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Jeffrey Gutman

Senior Fellow - Global Economy and Development

Jeffrey Gutman is currently a senior fellow in the Global Economy and Development program at the Brookings Institution, focusing on issues of development effectiveness, infrastructure and urban development. He retired from the World Bank in 2010 after a 31-year career where he had extensive strategic, managerial and operational responsibilities covering economic development and poverty alleviation across a range of sectors and regions of the world.

As vice president of Operational Policy and Country Services from 2007-2010, he led the efforts for major reforms of World Bank's operational policies and practices. Serving at the intersection of senior management, the board, and with key interactions with donor and client countries, Gutman's efforts focused on balancing a demand for faster response and a more differentiated approach by type of country and sector with the calls for greater transparency, accountability and attention to results. During this period, he and his team guided a program to overhaul investment lending policies, including those for fragile states; managed the design and adoption of a major reform of disclosure policy; and led the effort to adopt and implement the recommendations of the Volcker Panel report on fraud and corruption.

From the time he joined the World Bank in 1979, he has held a range of technical, policy and managerial positions, relating to infrastructure and urban development. Throughout his career, Gutman remained focused on operations with a reputation for innovation and quality both in substance and in practicality in design.

Prior to joining the Bank, Gutman worked as an economist/planner for a consulting firm including a three-year assignment in Honduras; as a consultant to the U.S. Congress National Transportation Policy Study Commission; and as a legislative aide to a New York congressman. He received his master's degree in city and regional planning from Rutgers University in 1974 and his bachelor of science in industrial and labor relations form Cornell University in 1971. He has lectured extensively at international fora and in college graduate programs.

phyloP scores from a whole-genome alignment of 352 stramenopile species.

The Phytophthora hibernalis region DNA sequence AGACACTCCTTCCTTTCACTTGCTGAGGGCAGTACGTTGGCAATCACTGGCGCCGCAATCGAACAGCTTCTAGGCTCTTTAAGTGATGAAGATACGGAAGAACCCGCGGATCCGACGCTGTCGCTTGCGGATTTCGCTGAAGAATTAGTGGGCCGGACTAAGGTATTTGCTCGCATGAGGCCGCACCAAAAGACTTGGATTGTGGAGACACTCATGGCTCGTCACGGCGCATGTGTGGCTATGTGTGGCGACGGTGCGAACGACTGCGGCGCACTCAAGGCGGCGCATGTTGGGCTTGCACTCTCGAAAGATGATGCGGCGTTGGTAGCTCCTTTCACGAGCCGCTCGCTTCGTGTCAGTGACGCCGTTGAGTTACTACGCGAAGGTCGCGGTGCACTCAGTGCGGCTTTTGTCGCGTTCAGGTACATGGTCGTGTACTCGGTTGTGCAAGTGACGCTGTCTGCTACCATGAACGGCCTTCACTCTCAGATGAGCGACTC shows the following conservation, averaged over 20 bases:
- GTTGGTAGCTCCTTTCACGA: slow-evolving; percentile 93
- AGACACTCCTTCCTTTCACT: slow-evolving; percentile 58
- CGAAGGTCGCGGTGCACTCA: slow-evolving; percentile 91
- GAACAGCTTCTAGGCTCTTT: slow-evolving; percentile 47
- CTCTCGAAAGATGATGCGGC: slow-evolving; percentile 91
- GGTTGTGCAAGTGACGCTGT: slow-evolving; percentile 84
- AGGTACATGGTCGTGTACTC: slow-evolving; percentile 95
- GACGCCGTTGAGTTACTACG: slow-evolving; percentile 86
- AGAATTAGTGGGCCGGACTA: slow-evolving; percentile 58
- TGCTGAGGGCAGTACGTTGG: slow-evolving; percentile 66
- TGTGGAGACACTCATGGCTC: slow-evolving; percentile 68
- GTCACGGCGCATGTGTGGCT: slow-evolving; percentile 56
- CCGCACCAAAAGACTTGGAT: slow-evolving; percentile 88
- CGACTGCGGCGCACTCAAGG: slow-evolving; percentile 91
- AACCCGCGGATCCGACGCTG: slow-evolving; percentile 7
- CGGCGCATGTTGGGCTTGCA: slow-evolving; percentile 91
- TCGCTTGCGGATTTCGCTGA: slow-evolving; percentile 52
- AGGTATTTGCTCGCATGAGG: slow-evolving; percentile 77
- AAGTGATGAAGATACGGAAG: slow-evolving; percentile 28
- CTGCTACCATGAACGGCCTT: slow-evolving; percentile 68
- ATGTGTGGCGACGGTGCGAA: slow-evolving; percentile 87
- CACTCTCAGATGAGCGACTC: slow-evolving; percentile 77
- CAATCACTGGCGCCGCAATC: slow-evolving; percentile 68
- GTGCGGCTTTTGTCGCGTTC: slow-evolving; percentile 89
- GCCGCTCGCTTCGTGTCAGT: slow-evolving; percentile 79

Jeffrey Gutman is currently a senior fellow in the Global Economy and Development program at the Brookings Institution, focusing on issues of development effectiveness, infrastructure and urban development. He retired from the World Bank in 2010 after a 31-year career where he had extensive strategic, managerial and operational responsibilities covering economic development and poverty alleviation across a range of sectors and regions of the world.

As vice president of Operational Policy and Country Services from 2007-2010, he led the efforts for major reforms of World Bank’s operational policies and practices. Serving at the intersection of senior management, the board, and with key interactions with donor and client countries, Gutman’s efforts focused on balancing a demand for faster response and a more differentiated approach by type of country and sector with the calls for greater transparency, accountability and attention to results. During this period, he and his team guided a program to overhaul investment lending policies, including those for fragile states; managed the design and adoption of a major reform of disclosure policy; and led the effort to adopt and implement the recommendations of the Volcker Panel report on fraud and corruption.

From the time he joined the World Bank in 1979, he has held a range of technical, policy and managerial positions, relating to infrastructure and urban development. Throughout his career, Gutman remained focused on operations with a reputation for innovation and quality both in substance and in practicality in design.

Prior to joining the Bank, Gutman worked as an economist/planner for a consulting firm including a three-year assignment in Honduras; as a consultant to the U.S. Congress National Transportation Policy Study Commission; and as a legislative aide to a New York congressman. He received his master’s degree in city and regional planning from Rutgers University in 1974 and his bachelor of science in industrial and labor relations form Cornell University in 1971. He has lectured extensively at international fora and in college graduate programs.